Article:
Boats & Gear
- Category: Boats & Gear
- Created: Thursday, 11 February 2010 14:08
- Written by Charles Doane
Yes, children... THAT is a rhetorical question. I got out of Boston on what might have been the last flight to leave Logan before the predicted snow-bomb hit and made it here in plenty of time to enjoy FLIR's Annual Thermal Imaging Tour of the Miami waterfront. Tis a brilliant bit of marketing. Movers and shakers and evenly lowly journalists get to eat and drink at FLIR's expense on a posh dinner boat while viewing their nocturnal surroundings through a thermal lens.
The gear truly is amazing. Unlike more pedestrian "night-vision" technology that simply amplifies what light is available, FLIR's "cameras" ignore light and just read heat instead. Which means they not only work in low-light situations, but literally in no-light situations. One thing they are very good at is spotting life forms in the water. In the photo here, for example, revelers have just identified a dolphin that was trying to sneak up on us.
Obviously this is exactly what you need to have onboard any time you lose people overboard and are uncertain as to their whereabouts. Even in broad daylight this thermal-imaging kit makes it much easier to spot mammals and other floating heat sources. As I saw on our cruise last night, it's also great for identifying nav aids lost in a blaze of urban backlighting. Or for finding unlit buoys and docks when the triple darkness descends. You can even use it to suss out the weak spots in your home's insulation.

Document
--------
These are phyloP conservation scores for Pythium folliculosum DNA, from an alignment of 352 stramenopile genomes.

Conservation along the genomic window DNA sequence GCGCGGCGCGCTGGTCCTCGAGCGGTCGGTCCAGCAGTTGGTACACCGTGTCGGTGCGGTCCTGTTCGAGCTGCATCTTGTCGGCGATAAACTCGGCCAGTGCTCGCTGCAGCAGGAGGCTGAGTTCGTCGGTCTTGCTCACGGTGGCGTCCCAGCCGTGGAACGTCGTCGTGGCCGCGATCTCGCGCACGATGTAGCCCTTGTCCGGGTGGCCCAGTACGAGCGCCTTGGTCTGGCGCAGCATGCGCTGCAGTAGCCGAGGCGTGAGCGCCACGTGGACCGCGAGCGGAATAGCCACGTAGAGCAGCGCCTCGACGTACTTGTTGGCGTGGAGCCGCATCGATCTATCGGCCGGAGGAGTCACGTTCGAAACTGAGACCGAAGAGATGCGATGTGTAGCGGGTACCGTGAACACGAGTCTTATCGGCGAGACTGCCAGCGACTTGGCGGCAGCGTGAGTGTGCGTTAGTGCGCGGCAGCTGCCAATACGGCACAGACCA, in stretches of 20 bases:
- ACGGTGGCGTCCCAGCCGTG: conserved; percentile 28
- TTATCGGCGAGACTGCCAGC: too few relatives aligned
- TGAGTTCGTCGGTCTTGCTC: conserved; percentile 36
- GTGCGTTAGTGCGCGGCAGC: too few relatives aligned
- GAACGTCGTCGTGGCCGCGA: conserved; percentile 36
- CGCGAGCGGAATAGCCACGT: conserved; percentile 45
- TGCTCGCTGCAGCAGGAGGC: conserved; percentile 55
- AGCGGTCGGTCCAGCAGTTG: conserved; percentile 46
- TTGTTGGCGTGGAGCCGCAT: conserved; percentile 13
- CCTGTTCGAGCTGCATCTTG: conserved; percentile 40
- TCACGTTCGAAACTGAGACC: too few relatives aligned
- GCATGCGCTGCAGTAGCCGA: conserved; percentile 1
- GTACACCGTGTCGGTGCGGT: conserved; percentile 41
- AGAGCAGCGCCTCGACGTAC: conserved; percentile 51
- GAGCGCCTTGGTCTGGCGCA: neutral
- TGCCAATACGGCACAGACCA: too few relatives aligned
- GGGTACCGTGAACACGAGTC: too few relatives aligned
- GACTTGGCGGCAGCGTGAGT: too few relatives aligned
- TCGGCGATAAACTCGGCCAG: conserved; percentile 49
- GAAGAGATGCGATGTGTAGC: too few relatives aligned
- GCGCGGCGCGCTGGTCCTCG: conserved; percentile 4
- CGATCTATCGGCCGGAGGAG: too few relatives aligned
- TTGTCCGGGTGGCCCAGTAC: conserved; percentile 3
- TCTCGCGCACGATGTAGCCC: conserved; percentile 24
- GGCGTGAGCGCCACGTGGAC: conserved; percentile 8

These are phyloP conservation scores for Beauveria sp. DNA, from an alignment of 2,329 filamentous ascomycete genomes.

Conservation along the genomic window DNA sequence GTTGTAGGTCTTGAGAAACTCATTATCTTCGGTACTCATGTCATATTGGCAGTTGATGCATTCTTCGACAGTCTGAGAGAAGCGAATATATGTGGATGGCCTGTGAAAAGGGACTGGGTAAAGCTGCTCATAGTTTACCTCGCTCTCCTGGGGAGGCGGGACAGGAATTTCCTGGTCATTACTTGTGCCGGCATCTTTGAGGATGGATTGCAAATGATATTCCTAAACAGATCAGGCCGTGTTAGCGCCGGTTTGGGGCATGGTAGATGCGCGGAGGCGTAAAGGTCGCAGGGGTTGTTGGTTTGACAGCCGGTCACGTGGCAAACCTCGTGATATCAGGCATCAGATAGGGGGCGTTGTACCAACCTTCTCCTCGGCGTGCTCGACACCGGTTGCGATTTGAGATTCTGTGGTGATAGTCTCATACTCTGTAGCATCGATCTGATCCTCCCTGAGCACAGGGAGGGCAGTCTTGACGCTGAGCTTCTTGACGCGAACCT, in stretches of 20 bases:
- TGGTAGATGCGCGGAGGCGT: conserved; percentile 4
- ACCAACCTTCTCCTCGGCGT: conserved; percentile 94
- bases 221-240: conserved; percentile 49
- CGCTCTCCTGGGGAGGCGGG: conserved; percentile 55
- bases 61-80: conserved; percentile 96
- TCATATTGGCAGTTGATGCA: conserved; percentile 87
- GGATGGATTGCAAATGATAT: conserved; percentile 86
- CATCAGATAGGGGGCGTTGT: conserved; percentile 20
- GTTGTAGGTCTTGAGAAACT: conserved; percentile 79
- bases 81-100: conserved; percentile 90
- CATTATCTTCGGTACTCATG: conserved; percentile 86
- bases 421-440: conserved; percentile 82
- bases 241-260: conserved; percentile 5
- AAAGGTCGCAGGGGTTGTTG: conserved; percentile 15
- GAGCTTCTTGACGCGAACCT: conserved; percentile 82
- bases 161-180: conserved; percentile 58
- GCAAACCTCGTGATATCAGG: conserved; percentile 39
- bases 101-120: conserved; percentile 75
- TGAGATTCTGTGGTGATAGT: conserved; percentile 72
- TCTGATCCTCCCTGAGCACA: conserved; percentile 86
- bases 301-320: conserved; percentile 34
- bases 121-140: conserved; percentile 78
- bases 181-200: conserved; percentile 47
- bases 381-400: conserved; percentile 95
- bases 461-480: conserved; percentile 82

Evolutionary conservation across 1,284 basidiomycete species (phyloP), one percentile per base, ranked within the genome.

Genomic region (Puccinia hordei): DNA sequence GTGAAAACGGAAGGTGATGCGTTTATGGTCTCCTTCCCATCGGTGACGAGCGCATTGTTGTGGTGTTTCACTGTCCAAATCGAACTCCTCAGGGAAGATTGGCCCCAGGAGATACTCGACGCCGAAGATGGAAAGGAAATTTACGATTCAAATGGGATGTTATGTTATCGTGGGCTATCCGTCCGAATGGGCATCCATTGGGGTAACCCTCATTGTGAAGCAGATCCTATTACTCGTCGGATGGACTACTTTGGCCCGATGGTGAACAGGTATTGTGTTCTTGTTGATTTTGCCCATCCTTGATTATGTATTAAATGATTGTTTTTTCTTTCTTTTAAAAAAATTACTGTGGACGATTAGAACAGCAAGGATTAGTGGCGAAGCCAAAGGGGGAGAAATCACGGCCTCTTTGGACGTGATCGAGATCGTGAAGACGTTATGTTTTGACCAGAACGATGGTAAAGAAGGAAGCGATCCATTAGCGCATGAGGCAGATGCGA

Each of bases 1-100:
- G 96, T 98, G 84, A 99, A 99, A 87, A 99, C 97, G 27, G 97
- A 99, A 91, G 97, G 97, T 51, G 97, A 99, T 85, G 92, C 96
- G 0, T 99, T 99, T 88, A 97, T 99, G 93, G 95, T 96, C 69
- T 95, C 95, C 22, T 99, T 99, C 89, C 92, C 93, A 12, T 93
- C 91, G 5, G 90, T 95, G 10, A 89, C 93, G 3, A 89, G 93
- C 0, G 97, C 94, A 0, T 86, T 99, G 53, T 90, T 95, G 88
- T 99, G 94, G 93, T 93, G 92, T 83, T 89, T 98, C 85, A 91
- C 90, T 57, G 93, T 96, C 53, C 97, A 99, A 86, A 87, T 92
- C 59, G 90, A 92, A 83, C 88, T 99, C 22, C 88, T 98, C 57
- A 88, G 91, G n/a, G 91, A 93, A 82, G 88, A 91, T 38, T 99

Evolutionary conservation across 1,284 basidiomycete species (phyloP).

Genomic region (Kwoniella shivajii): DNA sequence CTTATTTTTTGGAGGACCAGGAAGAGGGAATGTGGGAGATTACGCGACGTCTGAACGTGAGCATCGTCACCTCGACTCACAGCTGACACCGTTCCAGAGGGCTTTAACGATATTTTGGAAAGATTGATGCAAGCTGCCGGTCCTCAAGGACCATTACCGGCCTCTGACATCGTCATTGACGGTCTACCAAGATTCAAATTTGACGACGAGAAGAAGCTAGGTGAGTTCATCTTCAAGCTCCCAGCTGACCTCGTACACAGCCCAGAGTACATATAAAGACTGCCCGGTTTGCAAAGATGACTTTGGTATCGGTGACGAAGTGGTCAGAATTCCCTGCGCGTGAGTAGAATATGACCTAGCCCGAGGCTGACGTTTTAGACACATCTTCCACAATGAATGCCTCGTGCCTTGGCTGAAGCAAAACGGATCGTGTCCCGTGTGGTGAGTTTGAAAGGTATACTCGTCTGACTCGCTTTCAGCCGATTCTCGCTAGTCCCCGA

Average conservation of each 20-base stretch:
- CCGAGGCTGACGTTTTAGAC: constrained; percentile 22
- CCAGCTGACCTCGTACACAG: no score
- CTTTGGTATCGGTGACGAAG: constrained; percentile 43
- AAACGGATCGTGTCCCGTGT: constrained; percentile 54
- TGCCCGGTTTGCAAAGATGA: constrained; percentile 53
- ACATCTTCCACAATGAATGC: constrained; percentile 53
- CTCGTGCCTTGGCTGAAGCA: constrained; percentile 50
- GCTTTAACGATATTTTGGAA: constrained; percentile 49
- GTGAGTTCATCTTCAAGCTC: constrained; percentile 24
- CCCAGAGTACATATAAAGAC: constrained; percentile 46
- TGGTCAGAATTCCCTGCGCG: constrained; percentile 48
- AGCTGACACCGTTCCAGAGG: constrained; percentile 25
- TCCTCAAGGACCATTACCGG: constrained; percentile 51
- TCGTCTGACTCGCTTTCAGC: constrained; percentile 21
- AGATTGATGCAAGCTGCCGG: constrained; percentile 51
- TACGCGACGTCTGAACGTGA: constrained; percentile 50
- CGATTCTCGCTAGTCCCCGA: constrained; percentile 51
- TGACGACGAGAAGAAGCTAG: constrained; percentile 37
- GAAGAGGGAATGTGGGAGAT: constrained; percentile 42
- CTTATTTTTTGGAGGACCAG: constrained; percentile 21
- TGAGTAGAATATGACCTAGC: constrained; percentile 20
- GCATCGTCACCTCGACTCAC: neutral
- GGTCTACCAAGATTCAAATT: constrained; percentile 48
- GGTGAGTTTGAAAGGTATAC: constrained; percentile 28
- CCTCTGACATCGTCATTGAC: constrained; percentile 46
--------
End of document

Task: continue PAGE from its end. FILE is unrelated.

The downside, of course, is the price. Most of FLIR's gear is aimed at commercial vessels or big yachts and costs tens of thousands of dollars. Their M-Series, Navigator II, and Voyager II camera systems are all large, fixed-mount units that would be difficult to install on most modest recreational craft, even if you could afford to buy one. But there is also a very nifty handheld unit--the First Mate--that is light, portable, and even floats. It's not quite as easy to see things with as the bigger units, which display images on a large screen, but it still works well enough to be extremely useful.
At $3,000 a pop, the First Mate sure ain't cheap, but I'm hoping FLIR will succeed in lowering that price in the not-too-distant future. They are doing well enough that they should be able to. They announced last night during dinner, with justifiable pride given the current economic climate, that their fourth quarter maritime sales last year were up 40 percent and this year so far are up 80 percent.
Stand by for more hot product previews, as I shall be hurling myself further into the maw of the great Miami International Boat Show over the next two days. Also, an in-house promotional announcement: WaveTrain and all other BoaterMouth blogs are now available at Boats.com. Cocktails in our honor shall be imbibed this evening.